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Fama &French (1992) The Cross Section of Expected

Stock Return

Research Question
The relation between beta and cross
sectional return is flat; can the variation
in average return be explained by
variables such as size, market value,
leverage, earning-price ratio etc?

Banz (1981) discovers that size can be used in


explaining average stock return because it appears
that average return on small stock is too high
despite their low and it is usually too low on large
stock. This may be used as an explanatory variable.
Bhandari (1988) finds that leverage has explanatory
power on average stock return and it is not captured
by stock beta as it theoretically should be.
Statman (1980) shows that average return is
positively related to the ratio of a firms book value
to common equity.
Basu (1983) shows that earning per share ratio can
also be used in explaining average return.

Main Results of the Study!


Beta does not seem to help explain
cross section of average return,
Although leverage and E/P may have
explanatory power when tested
alone their effect is dominated by
size and book-to-market variables.
This leads to the conclusion that risk
might be captured by these two
variables.

Data & Methodology


All the nonfinancial firms that are
listed in NYSE, AMEX and NASDAQ
whose data is available in CRSP from
1963 to 1990.
NYSE is as used as the market
portfolio proxy.
Cross sectional regressions

Methodology Cont
Form 10 size based portfolio and rank them,
Due to -0,98% correlation between size and
subdivide each group into 10 subgroups
based on their , unrelated to the size,
Calculate 12 month return using monthly
returns on each portfolio and find the average
return for full period,
Calculate betas via time series regression
over the whole period (330 months),
Run a cross sectional regression.

Apperantly has no significant


explanatory power!
Size related 10 portfolios show strong
relation to beta but when 10 beta
based sub portfolios are formed there is
no significant relation observed.
Maybe it is because other explanatory
variables are correlated with and this
obscures the true relationship.
Due to noise in beta calculation.

Jagadeesh & Titman (1993) Return to Buying Winner and


Selling Losers

Research Question
Is momentum strategy, which
involves buying past winners selling
the past losers a valid strategy?
Can profitable trading strategies be
constructed using momentum
stocks??

Data & Methodology


Relative strength trading strategy is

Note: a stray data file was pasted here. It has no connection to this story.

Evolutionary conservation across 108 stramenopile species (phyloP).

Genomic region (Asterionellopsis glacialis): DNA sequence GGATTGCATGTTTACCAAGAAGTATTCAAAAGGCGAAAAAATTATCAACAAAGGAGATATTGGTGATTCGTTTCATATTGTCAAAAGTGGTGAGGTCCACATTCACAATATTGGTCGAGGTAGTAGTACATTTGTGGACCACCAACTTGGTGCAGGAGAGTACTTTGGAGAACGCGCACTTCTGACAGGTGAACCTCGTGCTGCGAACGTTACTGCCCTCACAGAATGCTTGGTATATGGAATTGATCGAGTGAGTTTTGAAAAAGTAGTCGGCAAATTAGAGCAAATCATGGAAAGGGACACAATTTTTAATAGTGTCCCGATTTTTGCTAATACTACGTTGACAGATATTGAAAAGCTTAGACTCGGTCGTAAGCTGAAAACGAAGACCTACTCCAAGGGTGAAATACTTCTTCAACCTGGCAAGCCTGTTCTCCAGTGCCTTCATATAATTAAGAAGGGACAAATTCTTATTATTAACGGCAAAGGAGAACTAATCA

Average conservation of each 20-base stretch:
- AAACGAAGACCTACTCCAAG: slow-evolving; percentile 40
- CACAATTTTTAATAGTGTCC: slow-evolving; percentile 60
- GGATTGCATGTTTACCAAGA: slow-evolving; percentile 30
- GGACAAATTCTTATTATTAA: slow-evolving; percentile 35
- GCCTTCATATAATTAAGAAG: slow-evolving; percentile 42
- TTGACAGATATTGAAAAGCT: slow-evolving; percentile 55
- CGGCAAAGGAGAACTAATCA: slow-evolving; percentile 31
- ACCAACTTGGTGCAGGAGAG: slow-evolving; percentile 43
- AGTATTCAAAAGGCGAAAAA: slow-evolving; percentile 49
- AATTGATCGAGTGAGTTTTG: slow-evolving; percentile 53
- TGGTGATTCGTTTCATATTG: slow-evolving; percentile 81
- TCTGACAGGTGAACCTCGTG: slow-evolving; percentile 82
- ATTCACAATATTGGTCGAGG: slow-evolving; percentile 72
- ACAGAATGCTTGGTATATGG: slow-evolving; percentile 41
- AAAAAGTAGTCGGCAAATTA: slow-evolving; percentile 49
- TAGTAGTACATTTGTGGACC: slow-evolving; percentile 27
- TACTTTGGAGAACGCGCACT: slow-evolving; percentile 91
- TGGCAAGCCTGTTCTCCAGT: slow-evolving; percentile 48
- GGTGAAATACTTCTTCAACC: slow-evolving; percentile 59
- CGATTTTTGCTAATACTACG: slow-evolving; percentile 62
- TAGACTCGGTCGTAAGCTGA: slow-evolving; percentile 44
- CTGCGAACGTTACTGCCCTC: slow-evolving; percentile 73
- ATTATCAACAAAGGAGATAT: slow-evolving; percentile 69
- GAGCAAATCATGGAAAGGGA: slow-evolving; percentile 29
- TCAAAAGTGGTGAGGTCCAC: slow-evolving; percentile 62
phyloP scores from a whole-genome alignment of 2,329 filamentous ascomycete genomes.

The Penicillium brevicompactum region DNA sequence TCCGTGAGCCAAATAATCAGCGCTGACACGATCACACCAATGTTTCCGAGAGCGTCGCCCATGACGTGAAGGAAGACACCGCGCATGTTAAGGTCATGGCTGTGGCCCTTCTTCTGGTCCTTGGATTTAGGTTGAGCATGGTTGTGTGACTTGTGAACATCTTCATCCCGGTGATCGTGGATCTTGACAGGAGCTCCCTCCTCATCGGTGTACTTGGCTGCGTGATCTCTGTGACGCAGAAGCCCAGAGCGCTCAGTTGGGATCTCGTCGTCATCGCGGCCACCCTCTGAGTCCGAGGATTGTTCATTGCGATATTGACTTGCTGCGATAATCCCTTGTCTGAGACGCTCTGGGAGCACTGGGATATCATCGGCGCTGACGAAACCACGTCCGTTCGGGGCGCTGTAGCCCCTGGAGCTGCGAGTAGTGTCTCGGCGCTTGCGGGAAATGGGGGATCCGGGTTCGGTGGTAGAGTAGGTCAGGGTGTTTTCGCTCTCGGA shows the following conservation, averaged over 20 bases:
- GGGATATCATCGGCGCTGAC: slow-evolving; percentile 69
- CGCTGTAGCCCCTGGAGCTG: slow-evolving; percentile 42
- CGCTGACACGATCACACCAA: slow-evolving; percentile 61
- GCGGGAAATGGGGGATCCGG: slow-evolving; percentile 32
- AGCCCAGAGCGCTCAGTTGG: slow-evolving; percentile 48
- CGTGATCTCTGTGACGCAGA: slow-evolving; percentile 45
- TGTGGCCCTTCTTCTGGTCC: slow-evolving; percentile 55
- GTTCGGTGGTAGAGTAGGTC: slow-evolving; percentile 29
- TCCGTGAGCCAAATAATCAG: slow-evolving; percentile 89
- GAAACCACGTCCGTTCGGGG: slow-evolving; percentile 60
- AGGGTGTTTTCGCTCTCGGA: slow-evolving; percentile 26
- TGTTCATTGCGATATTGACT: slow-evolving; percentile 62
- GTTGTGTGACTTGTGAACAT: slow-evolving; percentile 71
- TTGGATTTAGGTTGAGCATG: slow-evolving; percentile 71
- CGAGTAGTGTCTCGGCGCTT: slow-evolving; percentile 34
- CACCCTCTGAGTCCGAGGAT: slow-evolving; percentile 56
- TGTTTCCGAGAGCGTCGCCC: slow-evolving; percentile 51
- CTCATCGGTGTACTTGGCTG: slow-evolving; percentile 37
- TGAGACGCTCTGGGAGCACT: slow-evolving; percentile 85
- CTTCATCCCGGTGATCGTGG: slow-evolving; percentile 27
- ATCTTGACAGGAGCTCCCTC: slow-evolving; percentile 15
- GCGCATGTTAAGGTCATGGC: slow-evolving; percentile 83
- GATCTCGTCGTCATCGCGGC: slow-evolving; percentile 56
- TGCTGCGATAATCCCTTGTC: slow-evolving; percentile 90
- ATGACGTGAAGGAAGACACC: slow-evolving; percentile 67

analyzed based on price movement
of last 3 to 12 month period.
The data, which covers from 1965 to
1989 is from NYSE and AMEX.

Methodology Cont

If the stock prices over/underreact to info


then profitable trading strategies based on
past returns can be constructed.
Accordingly, based on stock returns over
the last 1, 2, 3, and 4 quarters portfolios
are formed.
These portfolios are held from 1 to 4
quarters in length, in total 16 different
strategies examined.
The same 16 strategies are conducted
with a week lag between formation period
and holding period.

Main Results of the Study


All of the strategies generate positive
return,
The stocks that generate significant
abnormal return start losing value
around 12 months after the portfolio
formation, and this trend continues
up to 30 months, which indicates
mean reverting behavior,
The same behavior is observed
around earning announcement.

Main Results of the Study


The most profitable strategy is 12 months observation and 3
months holding, generates 1.31% monthly return. The same
strategy w/ a week lag provides 1.49% per month.
In each five year period from 1965 to 1989 just once the
average return is not significant in 1975-79 due to heavy
January effect.
After the formation date first 12 month significant positive
return which completely disappears after the 36th month.
Beta (change in the riskiness of stock) cannot explain this
phenomenon bc although beta changes- it went up during this
period.
Prior period 1941 to 1964 display similar pattern though not as
significant.
From 1980 to 1989 the strategy is tested around earning
announcement, and on average winners generate 0,7% more
than losers almost every month.

Average Size and Beta of the


Portfolios
Is it possible that winner Ps include high
risk stocks systematically, or maybe size
effect in place??
It turns out that on average of past losers
is greater than of past winners.
Highest and lowest past return Ps are
smaller than average Ps in market
capitalization.
Evidently, abnormal return is not due to
risk or size!

Consider Serial Covariance of 6month Return


Is the source of abnormal return
serial correlation between 6-month
return?
If yes we should observe positive
correlation but in reality it is only
-0,0028 which disproves the idea
that serial correlation may be
causing the abnormal return.

Profitability of Relative Strength


Strategies Within Size- and Betabased subsamples

Stocks in 6 month/6month strategy are separated


into 3 groups based on their beta and their size
(Size: small-medium-big) and (beta: low-mediumhigh). This way the effect of size and beta will be
observed if it exists.
To further test the sub groups CAPM model is
applied for portfolio return, winners minus losers,
comes out to be significant (t=3,84) for both
winners and losers.
It turns out that return on subsamples formed
based on beta and size is similar to that of other
strategies.

Seasonal Effect??
It appears that only in the month of
January momentum strategy losses its
magnitude (almost 7% decreases in
average return) but generates positive
abnormal return in the rest of the year.
Results indicate that every year in April
maybe due to the fact that companies
transfer money to pension funds the
strategy consistently generates around
3% average monthly return.

Thank you!